SASEBO NAVAL BASE, Japan — In an effort to stamp out the “cancer” that is hazing, the Marine Corps has updated its hazing policy to include more officer accountability as well as information and instruction for those affected, Marine officials said this week.

Gen. James F. Amos, commandant of the Marine Corps, ordered an update to the 1997 policy in an attempt to bring the Marine Corps in line with Navy guidance and to rein in what he called a “leadership issue” following several high-profile cases of hazing in the ranks.

Military leaders were on Capitol Hill on Thursday to discuss hazing with members of the House Armed Services Committee on Military Personnel. At that hearing, Rep. Judy Chu, D-Calif., pleaded for an end to the culture of hazing.

The new Marine Corps policy now defines hazing as “any conduct whereby a military member or members, regardless of service or rank, without proper authority causes another military member or members to suffer or be exposed to any activity which is cruel, abusive, humiliating, oppressive, demeaning or harmful.”

Marines undertake extensive anti-hazing training in boot camp, at their specialized schools, and through annual training requirements, according to Marine spokesman Capt. Kevin Schultz.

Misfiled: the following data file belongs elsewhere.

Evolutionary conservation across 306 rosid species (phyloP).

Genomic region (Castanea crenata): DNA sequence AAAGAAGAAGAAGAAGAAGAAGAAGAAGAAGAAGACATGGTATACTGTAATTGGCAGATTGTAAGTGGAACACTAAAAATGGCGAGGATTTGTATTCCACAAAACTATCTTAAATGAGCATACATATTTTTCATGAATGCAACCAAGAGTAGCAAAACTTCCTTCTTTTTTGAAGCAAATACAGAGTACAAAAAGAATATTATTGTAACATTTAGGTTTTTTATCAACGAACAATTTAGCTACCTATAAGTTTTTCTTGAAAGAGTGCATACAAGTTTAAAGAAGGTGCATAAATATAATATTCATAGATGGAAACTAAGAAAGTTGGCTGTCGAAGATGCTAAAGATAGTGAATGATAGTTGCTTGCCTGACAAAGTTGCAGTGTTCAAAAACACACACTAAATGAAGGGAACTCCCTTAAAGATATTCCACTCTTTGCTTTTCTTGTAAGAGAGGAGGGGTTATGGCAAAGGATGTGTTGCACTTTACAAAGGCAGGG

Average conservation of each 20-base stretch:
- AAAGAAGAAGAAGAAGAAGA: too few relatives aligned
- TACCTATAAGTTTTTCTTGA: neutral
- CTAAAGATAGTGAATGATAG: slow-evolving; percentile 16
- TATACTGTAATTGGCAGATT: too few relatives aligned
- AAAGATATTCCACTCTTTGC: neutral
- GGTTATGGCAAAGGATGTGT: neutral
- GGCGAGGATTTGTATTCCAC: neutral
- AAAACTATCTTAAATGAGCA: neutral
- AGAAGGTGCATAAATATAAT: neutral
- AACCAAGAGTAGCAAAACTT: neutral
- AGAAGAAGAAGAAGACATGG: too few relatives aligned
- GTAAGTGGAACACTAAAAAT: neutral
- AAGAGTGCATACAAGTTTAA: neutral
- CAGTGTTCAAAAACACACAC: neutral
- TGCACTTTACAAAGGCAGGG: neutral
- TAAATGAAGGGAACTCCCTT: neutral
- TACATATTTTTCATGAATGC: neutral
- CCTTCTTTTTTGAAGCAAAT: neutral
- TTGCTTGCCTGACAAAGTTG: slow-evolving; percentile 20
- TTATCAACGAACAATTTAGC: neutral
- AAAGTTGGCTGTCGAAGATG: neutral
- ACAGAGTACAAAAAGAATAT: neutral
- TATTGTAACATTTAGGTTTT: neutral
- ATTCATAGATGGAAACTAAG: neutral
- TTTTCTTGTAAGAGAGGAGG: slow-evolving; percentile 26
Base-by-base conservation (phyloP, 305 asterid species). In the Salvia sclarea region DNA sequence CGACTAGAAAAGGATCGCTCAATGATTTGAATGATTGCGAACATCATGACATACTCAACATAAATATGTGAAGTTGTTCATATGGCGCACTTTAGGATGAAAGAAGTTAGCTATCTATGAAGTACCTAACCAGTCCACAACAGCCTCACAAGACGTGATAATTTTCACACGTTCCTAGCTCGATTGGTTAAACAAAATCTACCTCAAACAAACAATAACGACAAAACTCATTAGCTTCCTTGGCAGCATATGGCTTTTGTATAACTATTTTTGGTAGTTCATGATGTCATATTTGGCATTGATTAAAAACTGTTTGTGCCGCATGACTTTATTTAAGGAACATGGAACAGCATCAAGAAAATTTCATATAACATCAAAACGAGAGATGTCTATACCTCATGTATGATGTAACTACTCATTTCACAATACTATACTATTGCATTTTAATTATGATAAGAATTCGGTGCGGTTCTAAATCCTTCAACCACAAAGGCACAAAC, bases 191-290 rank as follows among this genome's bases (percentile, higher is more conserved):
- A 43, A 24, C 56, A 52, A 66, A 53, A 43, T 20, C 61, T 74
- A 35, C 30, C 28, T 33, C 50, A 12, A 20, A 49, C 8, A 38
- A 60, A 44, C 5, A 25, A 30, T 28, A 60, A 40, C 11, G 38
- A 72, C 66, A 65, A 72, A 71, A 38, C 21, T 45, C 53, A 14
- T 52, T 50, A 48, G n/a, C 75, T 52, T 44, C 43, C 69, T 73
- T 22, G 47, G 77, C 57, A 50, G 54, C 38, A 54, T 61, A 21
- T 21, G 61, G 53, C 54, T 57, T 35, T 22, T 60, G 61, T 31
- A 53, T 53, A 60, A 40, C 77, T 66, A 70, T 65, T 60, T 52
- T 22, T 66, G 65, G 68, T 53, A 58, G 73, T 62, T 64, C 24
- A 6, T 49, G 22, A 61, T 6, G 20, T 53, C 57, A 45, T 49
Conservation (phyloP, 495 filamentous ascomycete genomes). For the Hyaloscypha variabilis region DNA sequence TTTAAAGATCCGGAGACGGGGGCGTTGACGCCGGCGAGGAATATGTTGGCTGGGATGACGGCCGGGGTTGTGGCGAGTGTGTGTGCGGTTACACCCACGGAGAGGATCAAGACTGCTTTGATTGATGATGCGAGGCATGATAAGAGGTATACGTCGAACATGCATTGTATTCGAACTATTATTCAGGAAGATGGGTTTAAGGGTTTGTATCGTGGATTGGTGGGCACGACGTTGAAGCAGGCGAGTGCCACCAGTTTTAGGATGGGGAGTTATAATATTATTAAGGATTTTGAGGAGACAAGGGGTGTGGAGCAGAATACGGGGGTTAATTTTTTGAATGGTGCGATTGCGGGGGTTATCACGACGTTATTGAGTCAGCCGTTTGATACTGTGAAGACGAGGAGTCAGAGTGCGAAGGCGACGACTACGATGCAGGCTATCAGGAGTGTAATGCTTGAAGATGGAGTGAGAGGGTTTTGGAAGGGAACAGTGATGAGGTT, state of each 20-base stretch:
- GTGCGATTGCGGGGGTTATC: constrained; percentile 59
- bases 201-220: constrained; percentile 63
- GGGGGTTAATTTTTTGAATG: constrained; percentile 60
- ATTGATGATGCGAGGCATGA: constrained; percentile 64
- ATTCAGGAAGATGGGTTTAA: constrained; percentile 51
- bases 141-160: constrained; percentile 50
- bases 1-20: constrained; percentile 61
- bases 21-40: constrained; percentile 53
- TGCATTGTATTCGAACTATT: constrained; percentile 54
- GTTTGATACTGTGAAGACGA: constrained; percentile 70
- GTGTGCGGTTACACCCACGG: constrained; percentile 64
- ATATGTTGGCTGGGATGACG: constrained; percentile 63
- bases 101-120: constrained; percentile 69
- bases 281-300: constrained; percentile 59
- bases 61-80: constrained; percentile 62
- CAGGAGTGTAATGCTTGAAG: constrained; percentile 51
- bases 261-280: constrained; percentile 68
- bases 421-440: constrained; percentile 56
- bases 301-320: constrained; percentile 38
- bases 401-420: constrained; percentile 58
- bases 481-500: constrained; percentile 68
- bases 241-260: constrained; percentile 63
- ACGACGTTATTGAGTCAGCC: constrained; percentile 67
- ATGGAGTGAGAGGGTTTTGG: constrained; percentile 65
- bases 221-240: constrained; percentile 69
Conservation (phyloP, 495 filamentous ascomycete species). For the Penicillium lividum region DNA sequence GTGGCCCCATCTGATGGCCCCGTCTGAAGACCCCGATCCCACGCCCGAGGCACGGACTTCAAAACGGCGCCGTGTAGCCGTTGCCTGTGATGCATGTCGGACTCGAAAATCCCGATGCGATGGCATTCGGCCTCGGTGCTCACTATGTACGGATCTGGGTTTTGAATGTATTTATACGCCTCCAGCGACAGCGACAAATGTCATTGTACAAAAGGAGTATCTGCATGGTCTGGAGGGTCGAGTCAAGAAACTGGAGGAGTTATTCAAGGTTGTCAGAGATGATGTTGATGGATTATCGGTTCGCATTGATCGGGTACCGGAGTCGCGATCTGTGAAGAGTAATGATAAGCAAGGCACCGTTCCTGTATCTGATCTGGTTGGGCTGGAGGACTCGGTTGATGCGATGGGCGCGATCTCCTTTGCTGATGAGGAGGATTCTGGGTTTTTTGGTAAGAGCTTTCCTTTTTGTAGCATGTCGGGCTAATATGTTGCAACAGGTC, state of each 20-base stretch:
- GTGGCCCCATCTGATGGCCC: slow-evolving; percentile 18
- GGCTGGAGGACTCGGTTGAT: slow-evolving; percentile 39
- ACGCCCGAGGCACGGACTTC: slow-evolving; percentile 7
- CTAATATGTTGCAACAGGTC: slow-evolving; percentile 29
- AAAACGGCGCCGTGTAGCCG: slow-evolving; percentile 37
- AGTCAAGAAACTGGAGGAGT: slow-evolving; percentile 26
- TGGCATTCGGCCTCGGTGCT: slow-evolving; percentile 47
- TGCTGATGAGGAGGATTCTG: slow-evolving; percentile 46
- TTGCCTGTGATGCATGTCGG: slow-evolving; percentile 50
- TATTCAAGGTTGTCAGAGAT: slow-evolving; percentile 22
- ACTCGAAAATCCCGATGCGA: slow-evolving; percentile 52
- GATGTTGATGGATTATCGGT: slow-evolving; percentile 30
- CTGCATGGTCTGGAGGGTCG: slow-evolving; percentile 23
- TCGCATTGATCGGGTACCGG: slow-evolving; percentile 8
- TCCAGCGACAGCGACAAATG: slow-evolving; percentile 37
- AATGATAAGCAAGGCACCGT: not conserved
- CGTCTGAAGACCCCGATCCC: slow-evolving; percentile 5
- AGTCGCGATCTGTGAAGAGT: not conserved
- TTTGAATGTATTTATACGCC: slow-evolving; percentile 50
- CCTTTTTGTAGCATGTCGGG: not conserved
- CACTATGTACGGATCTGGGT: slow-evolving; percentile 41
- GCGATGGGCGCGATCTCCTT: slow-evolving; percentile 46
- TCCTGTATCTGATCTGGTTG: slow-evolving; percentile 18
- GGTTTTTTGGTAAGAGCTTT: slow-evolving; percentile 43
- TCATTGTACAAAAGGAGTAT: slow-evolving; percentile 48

This, however, has not stopped hazing from creeping back time and time again like a “cancer,” Amos said.

“I required all of my general officers, all my commanding officers, to immediately put their attention and their leadership fingerprints on the matter of hazing to eradicate it,” Amos told the Senate Armed Services Committee during a budget hearing March 15. “This is a leadership issue. Clearly, I’m not happy with it.”

Amos also sent out a strongly worded statement to all Marines.

“It’s absolutely, without exception, unacceptable behavior and if found out, it is my full intention to prosecute it in every case,” Amos told the committee.

In addition to the anti-hazing training, commanding officers and officers-in-charge now will be required to ensure all personnel are familiar with current policy and to provide appropriate annual training.

The updated policy also includes reporting instructions for “substantiated incidents,” hazing examples, and information for victims and witnesses, Schultz said.

No whistle-blower protections were added to the existing order because Marines already fall under federal protections, according to Schultz.

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Matthew M. Burke has been reporting from Okinawa for Stars and Stripes since 2014. The Massachusetts native and UMass Amherst alumnus previously covered Sasebo Naval Base and Marine Corps Air Station Iwakuni, Japan, for the newspaper. His work has also appeared in the Boston Globe, Cape Cod Times and other publications.

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